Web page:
Te Angiangi Marine Reserve protects a piece of the central Hawke’s Bay coast and is a great spot for diving and snorkelling.
At low tide a broad mudstone platform is exposed, revealing beds of Neptune’s necklace, pink coralline seaweeds and patches of sea grass mixed with a lively rockpool community of fish and shellfish, including golden limpets.
Offshore the interplay of the warm East Cape Current and the colder South Wairarapa Current means many typically ‘northern’ and ‘southern’ marine species occur in the reserve. Sometimes these can even be seen swimming together or sheltering in the same crevice. Rock lobsters are plentiful.
The name of the reserve was chosen by Ngati Kere to honour local history. When Ngati Kahungunu settled the region, Central Hawke’s Bay was divided between Te Aomatarahi and Taraia. Te Aomatarahi, a descendent of Porangahau, was given the lands east of Tukituki River and mana whenua passed to his descendants Tu Mapuhiarangi and Te Angiangi. The area covered by the mana of Te Angiangi included what is now the marine reserve.
The marine reserve is well suited to shore diving. The best places for beginners to snorkel are the sheltered waters of Stingray Bay and Shelly Bay.
During calm conditions, experienced snorkel and scuba divers will have no difficulty swimming off the edge of the intertidal rock platform.
There are about 138ha of reef to explore. The most spectacular underwater scenery is found at depths of 9–15m south of Aramoana. Dense Ecklonia kelp forest covers most of the reef, which is broken in places by long sandy guts, providing a habitat for a thriving community of common reef animals.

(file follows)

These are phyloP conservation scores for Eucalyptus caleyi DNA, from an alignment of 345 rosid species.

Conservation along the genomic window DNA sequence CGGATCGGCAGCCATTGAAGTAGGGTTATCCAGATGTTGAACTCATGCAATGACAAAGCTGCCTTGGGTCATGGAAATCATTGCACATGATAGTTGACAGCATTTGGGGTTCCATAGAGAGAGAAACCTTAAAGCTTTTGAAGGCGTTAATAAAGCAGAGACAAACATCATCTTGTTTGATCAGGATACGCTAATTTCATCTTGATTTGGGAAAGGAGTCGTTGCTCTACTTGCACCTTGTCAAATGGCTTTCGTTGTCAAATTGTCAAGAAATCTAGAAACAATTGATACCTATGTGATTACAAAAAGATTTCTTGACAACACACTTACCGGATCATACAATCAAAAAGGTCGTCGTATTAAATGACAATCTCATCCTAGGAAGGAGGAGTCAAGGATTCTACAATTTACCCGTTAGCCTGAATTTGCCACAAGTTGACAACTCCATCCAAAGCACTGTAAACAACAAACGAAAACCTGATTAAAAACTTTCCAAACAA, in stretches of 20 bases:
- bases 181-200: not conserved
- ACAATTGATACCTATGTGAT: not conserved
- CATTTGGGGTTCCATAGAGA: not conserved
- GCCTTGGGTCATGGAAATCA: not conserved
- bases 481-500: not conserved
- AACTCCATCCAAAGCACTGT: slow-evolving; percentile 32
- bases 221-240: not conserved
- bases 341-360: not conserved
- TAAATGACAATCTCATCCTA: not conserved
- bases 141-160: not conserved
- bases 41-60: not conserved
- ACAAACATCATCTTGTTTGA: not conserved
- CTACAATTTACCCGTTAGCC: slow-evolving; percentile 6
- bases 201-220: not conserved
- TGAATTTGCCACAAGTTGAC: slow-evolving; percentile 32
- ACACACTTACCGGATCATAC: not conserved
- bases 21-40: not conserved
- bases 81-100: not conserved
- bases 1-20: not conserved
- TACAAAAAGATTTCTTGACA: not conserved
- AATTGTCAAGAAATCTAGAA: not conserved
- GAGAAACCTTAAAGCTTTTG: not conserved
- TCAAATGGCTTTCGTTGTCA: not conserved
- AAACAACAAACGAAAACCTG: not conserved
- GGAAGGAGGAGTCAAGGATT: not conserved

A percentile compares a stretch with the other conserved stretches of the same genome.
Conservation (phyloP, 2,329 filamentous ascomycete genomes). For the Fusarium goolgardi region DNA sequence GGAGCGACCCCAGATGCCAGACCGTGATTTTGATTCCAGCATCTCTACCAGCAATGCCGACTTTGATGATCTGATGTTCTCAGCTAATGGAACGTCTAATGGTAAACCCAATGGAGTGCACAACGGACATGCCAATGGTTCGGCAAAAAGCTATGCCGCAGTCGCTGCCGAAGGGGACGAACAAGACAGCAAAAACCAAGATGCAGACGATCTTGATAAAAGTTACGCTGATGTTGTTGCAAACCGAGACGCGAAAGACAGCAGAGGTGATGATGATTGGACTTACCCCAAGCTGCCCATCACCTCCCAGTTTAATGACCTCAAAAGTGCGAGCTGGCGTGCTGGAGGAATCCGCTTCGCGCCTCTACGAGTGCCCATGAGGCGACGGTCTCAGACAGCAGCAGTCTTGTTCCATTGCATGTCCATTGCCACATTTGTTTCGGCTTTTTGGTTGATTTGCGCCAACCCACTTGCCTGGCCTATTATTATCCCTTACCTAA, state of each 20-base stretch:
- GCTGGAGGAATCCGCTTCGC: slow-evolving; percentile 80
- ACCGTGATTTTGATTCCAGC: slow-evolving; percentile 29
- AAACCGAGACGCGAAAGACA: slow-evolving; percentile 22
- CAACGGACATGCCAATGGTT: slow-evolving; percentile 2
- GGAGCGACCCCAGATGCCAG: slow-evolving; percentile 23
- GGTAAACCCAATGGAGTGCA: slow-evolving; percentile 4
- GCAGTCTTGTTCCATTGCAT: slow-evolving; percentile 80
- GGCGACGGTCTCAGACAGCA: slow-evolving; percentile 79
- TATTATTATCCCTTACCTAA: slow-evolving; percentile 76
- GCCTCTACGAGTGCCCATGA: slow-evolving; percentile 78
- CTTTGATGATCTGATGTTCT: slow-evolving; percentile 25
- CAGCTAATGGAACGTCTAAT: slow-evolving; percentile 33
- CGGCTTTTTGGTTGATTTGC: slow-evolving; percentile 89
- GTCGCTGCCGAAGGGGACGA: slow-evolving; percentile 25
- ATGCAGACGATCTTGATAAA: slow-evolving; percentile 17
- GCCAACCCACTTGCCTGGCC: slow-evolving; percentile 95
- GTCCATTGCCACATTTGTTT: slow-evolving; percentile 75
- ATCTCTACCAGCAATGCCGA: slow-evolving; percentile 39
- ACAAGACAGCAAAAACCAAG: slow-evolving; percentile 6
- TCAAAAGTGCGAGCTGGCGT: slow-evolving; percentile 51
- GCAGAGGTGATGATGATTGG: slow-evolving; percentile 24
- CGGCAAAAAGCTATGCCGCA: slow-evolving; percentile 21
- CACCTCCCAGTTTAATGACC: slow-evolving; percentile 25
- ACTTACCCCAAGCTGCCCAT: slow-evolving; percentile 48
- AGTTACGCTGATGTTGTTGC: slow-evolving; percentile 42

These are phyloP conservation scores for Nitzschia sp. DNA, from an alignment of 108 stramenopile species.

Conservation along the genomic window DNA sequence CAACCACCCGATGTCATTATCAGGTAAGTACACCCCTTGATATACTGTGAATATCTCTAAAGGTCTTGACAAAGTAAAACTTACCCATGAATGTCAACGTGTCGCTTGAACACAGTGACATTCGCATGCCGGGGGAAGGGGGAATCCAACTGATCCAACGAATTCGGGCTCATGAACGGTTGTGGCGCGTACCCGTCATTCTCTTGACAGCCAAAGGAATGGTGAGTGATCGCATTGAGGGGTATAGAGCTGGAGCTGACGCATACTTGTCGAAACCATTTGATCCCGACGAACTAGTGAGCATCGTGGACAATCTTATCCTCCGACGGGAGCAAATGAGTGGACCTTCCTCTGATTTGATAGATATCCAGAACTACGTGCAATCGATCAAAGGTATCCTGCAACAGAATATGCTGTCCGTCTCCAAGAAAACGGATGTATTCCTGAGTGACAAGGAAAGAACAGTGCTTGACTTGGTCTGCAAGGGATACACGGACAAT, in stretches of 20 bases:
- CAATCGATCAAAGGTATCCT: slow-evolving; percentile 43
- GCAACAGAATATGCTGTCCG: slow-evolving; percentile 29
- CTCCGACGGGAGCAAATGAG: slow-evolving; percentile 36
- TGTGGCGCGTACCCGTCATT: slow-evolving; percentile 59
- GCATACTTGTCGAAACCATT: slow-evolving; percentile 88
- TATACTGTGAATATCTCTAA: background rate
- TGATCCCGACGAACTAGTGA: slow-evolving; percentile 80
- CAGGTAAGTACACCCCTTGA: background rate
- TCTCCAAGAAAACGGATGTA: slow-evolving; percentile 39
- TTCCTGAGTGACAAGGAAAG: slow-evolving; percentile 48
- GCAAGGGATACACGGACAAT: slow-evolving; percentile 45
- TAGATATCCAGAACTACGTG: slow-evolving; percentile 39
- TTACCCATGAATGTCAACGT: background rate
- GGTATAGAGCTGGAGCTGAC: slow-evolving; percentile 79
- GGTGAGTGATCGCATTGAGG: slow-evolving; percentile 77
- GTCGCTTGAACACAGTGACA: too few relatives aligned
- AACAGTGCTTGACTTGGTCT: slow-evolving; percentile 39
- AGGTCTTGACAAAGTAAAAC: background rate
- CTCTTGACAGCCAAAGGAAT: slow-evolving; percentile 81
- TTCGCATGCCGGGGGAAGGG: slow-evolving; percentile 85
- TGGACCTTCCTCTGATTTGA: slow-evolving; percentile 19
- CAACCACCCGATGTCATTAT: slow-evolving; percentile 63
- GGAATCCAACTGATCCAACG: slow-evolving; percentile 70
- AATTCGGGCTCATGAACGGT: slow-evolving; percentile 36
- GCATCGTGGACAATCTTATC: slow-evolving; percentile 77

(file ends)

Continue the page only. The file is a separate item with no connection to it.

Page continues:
Colourful nudibranchs (sea slugs) and large schools of butterfly perch and tarakihi are found at depths of 24–36m on the Boulder Bank or Sponge Garden. This community is dominated by finger sponges and red seaweeds. Several types of fish, including sea perch, scarlet wrasse, large blue cod and common roughy are more abundant here than anywhere else in the reserve.
There’s good birdwatching, too. At low tide, many types of birds take advantage of rich feeding areas on the intertidal platforms. Kingfishers, gulls, herons, variable oystercatchers, pied stilts and flocks of eastern bar-tailed godwits are common. At high tide, small flocks of gulls, white-fronted terns and Caspian terns can be viewed roosting on the sand at the mouths of small streams. Banded dotterels can also be seen on some of the beaches.
Rockpoolingis a popular activity at Te Angiangi. On the large tidal platform, you may see octopus, crayfish, and wandering anemones among many other species, including migratory wading birds.
The best places for swimming are the sheltered waters of Stringray Bay at low tide and Shelly Bay.